The President of France, Emmanuel Macron, has stated that the Schengen Agreement, which allows citizens and visitors to the Schengen Zone to move freely across borders within the bloc, likely needs to undergo reforms.
The reason for the reforms according to Macron, is the safety of Europeans and visitors to the Schengen Area amid a series of Islamic extremist attacks in recent weeks both in France and other Member States.
The idea following reforms to the Schengen Agreement is that Member States might need to have additional military and police presence along external Schengen borders.
“We should radically overhaul Schengen to rethink its organization, to intensify our common border protection with a real security police force at the external borders of the area, but also by strengthening the integration of our rules and … a joint operation of our ministers in charge of internal and security matters,” Macron said during a press conference following a visit to Le Perthus in the Pyrenees.
Macron has also stated that within France he will be doubling the police border patrol presence from 2,400 to 4,800 patrols “because of the worsening threat” of terrorism inside of France’s borders, possibly coming from outside.
Macron also said that he would be presenting new measures for strengthening within the EU at the EU Summit in December 2020; these proposals will include “intensifying our common border protection with a real security force at the external borders.”
The security concern from Macron is the result of a string of suspected radical Islamist attacks in France and other Member States.
In early October 2020, Samuel Paty, a teacher in Conflans-Sainte-Honorine, France, was attacked and beheaded in the street by an 18-year-old Chechen Muslim. The attack was carried out because Paty had shown cartoon depictions of Muhammad, which is seen as extremely disrespectful to most Muslims, in a civics lesson about freedom of expression and free speech.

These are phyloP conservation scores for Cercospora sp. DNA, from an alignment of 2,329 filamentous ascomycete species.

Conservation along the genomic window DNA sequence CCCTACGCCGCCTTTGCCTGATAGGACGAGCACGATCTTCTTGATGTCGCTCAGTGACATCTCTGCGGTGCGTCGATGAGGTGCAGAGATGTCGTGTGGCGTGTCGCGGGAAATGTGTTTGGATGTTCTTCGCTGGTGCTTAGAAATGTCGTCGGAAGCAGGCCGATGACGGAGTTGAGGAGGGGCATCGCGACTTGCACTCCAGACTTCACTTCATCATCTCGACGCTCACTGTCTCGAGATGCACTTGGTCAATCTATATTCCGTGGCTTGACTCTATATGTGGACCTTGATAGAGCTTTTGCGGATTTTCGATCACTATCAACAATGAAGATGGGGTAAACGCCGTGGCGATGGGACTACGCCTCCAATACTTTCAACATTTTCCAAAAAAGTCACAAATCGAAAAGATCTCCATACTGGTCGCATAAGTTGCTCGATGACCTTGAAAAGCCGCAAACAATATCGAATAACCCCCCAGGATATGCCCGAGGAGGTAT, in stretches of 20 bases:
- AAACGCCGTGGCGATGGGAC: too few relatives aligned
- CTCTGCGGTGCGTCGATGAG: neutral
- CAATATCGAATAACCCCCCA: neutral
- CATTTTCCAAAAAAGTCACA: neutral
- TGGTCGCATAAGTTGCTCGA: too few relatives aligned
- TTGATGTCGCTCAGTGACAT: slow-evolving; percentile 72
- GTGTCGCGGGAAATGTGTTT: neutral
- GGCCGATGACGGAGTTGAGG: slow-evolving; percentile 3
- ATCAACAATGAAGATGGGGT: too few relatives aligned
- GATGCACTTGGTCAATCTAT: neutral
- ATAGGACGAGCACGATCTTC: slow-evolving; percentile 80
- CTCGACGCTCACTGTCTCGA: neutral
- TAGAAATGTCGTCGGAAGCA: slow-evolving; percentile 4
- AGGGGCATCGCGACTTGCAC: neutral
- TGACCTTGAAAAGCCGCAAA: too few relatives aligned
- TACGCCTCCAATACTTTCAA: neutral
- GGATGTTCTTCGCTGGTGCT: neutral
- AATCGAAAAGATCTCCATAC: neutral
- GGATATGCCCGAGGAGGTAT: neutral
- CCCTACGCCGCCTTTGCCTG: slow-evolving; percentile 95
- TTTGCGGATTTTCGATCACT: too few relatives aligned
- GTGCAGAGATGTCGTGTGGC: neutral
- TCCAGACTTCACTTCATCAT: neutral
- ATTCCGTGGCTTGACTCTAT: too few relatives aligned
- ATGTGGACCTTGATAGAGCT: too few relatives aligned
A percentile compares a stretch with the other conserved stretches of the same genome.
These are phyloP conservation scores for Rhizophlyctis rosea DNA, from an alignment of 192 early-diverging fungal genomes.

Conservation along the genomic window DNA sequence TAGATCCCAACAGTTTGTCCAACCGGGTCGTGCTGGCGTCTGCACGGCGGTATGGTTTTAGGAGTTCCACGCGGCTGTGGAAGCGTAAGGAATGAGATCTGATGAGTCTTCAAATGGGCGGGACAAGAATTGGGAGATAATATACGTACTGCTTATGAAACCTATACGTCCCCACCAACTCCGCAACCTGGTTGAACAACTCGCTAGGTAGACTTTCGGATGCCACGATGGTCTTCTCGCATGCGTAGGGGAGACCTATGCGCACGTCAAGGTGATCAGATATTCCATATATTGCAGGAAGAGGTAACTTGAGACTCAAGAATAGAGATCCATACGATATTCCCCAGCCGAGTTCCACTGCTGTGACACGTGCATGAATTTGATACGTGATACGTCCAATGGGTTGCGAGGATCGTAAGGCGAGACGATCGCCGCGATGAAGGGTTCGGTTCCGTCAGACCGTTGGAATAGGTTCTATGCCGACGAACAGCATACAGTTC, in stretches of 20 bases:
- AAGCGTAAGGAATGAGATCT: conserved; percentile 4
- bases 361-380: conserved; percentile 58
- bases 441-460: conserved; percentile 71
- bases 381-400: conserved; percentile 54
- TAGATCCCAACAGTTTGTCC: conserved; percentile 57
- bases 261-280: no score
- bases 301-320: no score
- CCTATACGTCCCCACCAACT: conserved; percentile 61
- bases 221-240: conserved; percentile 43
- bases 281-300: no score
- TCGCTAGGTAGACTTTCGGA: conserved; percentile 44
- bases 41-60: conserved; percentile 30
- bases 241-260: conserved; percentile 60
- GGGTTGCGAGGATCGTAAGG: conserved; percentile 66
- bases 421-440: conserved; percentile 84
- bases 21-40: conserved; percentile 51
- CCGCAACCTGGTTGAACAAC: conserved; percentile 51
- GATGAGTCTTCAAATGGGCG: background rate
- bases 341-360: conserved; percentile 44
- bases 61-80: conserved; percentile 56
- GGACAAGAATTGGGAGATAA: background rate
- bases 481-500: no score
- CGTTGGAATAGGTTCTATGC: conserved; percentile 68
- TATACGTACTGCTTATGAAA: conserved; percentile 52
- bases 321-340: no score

Following the initial attack, on 29 October 2020, an elderly woman and three other people were attacked and killed in a Church in Nice, France.
Witnesses said that they heard the attacker shouting “Allahu Akbar,” which in Arabic means “God is great.”
The perpetrator, identified as Brahim Aioussaoi, a 21-year-old Tunisian man, had traveled to the Italian island of Lampedusa in September and crossed into France a few days prior to the attack on the church.
These attacks have sparked the French government, particularly Macron, to push reform within the Schengen Area to have additional border security and an increased police presence to prevent further attacks.
Earlier this year, Macron had said that border closures within the Schengen Area would be “death of Schengen.”
It has not yet been announced how broader EU-governing authorities will react to Macron’s call for Schengen reform, or what exactly his reforms will be.